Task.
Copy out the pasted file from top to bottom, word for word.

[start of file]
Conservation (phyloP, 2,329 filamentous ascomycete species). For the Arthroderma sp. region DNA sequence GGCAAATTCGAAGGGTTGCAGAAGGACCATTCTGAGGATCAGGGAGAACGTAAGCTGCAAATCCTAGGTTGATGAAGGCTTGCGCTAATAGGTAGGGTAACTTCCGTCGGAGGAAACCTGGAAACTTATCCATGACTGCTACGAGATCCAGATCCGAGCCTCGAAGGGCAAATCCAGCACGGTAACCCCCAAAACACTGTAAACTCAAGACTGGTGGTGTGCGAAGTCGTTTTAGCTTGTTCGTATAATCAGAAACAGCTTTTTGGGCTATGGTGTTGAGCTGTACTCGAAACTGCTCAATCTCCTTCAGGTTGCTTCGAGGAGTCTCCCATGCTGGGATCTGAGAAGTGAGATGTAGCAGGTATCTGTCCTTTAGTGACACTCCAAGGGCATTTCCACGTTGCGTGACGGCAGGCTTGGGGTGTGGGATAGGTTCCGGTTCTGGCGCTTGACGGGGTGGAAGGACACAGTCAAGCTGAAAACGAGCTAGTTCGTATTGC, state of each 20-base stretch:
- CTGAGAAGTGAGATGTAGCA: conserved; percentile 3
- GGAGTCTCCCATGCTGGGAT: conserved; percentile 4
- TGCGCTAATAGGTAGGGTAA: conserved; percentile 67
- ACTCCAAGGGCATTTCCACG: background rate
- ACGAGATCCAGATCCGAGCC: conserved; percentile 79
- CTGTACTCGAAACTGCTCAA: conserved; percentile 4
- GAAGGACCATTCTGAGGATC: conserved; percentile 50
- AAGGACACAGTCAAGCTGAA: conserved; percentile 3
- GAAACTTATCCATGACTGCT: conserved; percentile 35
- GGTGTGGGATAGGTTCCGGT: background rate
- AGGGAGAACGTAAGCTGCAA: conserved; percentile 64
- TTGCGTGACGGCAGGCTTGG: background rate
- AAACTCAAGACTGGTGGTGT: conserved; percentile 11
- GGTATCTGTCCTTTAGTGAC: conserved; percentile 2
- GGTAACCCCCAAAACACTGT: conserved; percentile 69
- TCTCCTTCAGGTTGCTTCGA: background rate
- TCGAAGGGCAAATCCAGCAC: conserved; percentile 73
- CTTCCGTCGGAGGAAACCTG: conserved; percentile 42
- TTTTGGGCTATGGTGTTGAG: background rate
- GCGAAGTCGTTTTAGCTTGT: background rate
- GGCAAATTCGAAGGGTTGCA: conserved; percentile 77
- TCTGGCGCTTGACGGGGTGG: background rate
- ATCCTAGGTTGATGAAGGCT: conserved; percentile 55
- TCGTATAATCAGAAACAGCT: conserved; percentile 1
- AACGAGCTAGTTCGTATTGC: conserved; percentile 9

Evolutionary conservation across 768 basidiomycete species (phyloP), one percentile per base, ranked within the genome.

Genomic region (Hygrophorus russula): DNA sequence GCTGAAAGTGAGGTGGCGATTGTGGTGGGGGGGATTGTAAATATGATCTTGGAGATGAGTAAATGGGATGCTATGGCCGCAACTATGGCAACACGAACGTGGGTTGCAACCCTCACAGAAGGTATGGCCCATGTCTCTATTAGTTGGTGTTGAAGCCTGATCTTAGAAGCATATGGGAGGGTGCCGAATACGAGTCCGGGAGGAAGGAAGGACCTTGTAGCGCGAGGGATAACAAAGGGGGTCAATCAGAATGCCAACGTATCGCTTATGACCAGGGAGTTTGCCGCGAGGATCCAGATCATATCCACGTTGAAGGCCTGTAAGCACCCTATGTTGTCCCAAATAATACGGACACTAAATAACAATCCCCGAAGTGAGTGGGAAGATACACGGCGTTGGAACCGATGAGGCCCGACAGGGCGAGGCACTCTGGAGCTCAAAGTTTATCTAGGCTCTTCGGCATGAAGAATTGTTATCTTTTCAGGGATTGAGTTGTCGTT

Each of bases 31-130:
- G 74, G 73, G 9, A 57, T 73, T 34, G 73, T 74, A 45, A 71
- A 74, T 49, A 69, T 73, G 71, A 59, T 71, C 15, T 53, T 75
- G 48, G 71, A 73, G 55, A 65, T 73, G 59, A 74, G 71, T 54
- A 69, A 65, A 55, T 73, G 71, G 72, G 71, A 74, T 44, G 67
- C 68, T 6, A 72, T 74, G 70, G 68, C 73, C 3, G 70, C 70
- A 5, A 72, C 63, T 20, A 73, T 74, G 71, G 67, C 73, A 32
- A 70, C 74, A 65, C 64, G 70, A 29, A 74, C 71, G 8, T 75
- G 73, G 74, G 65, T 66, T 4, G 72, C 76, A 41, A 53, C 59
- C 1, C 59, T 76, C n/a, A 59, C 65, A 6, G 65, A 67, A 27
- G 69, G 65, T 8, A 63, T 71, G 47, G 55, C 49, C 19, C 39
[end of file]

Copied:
Conservation (phyloP, 2,329 filamentous ascomycete species). For the Arthroderma sp. region DNA sequence GGCAAATTCGAAGGGTTGCAGAAGGACCATTCTGAGGATCAGGGAGAACGTAAGCTGCAAATCCTAGGTTGATGAAGGCTTGCGCTAATAGGTAGGGTAACTTCCGTCGGAGGAAACCTGGAAACTTATCCATGACTGCTACGAGATCCAGATCCGAGCCTCGAAGGGCAAATCCAGCACGGTAACCCCCAAAACACTGTAAACTCAAGACTGGTGGTGTGCGAAGTCGTTTTAGCTTGTTCGTATAATCAGAAACAGCTTTTTGGGCTATGGTGTTGAGCTGTACTCGAAACTGCTCAATCTCCTTCAGGTTGCTTCGAGGAGTCTCCCATGCTGGGATCTGAGAAGTGAGATGTAGCAGGTATCTGTCCTTTAGTGACACTCCAAGGGCATTTCCACGTTGCGTGACGGCAGGCTTGGGGTGTGGGATAGGTTCCGGTTCTGGCGCTTGACGGGGTGGAAGGACACAGTCAAGCTGAAAACGAGCTAGTTCGTATTGC, state of each 20-base stretch:
- CTGAGAAGTGAGATGTAGCA: conserved; percentile 3
- GGAGTCTCCCATGCTGGGAT: conserved; percentile 4
- TGCGCTAATAGGTAGGGTAA: conserved; percentile 67
- ACTCCAAGGGCATTTCCACG: background rate
- ACGAGATCCAGATCCGAGCC: conserved; percentile 79
- CTGTACTCGAAACTGCTCAA: conserved; percentile 4
- GAAGGACCATTCTGAGGATC: conserved; percentile 50
- AAGGACACAGTCAAGCTGAA: conserved; percentile 3
- GAAACTTATCCATGACTGCT: conserved; percentile 35
- GGTGTGGGATAGGTTCCGGT: background rate
- AGGGAGAACGTAAGCTGCAA: conserved; percentile 64
- TTGCGTGACGGCAGGCTTGG: background rate
- AAACTCAAGACTGGTGGTGT: conserved; percentile 11
- GGTATCTGTCCTTTAGTGAC: conserved; percentile 2
- GGTAACCCCCAAAACACTGT: conserved; percentile 69
- TCTCCTTCAGGTTGCTTCGA: background rate
- TCGAAGGGCAAATCCAGCAC: conserved; percentile 73
- CTTCCGTCGGAGGAAACCTG: conserved; percentile 42
- TTTTGGGCTATGGTGTTGAG: background rate
- GCGAAGTCGTTTTAGCTTGT: background rate
- GGCAAATTCGAAGGGTTGCA: conserved; percentile 77
- TCTGGCGCTTGACGGGGTGG: background rate
- ATCCTAGGTTGATGAAGGCT: conserved; percentile 55
- TCGTATAATCAGAAACAGCT: conserved; percentile 1
- AACGAGCTAGTTCGTATTGC: conserved; percentile 9

Evolutionary conservation across 768 basidiomycete species (phyloP), one percentile per base, ranked within the genome.

Genomic region (Hygrophorus russula): DNA sequence GCTGAAAGTGAGGTGGCGATTGTGGTGGGGGGGATTGTAAATATGATCTTGGAGATGAGTAAATGGGATGCTATGGCCGCAACTATGGCAACACGAACGTGGGTTGCAACCCTCACAGAAGGTATGGCCCATGTCTCTATTAGTTGGTGTTGAAGCCTGATCTTAGAAGCATATGGGAGGGTGCCGAATACGAGTCCGGGAGGAAGGAAGGACCTTGTAGCGCGAGGGATAACAAAGGGGGTCAATCAGAATGCCAACGTATCGCTTATGACCAGGGAGTTTGCCGCGAGGATCCAGATCATATCCACGTTGAAGGCCTGTAAGCACCCTATGTTGTCCCAAATAATACGGACACTAAATAACAATCCCCGAAGTGAGTGGGAAGATACACGGCGTTGGAACCGATGAGGCCCGACAGGGCGAGGCACTCTGGAGCTCAAAGTTTATCTAGGCTCTTCGGCATGAAGAATTGTTATCTTTTCAGGGATTGAGTTGTCGTT

Each of bases 31-130:
- G 74, G 73, G 9, A 57, T 73, T 34, G 73, T 74, A 45, A 71
- A 74, T 49, A 69, T 73, G 71, A 59, T 71, C 15, T 53, T 75
- G 48, G 71, A 73, G 55, A 65, T 73, G 59, A 74, G 71, T 54
- A 69, A 65, A 55, T 73, G 71, G 72, G 71, A 74, T 44, G 67
- C 68, T 6, A 72, T 74, G 70, G 68, C 73, C 3, G 70, C 70
- A 5, A 72, C 63, T 20, A 73, T 74, G 71, G 67, C 73, A 32
- A 70, C 74, A 65, C 64, G 70, A 29, A 74, C 71, G 8, T 75
- G 73, G 74, G 65, T 66, T 4, G 72, C 76, A 41, A 53, C 59
- C 1, C 59, T 76, C n/a, A 59, C 65, A 6, G 65, A 67, A 27
- G 69, G 65, T 8, A 63, T 71, G 47, G 55, C 49, C 19, C 39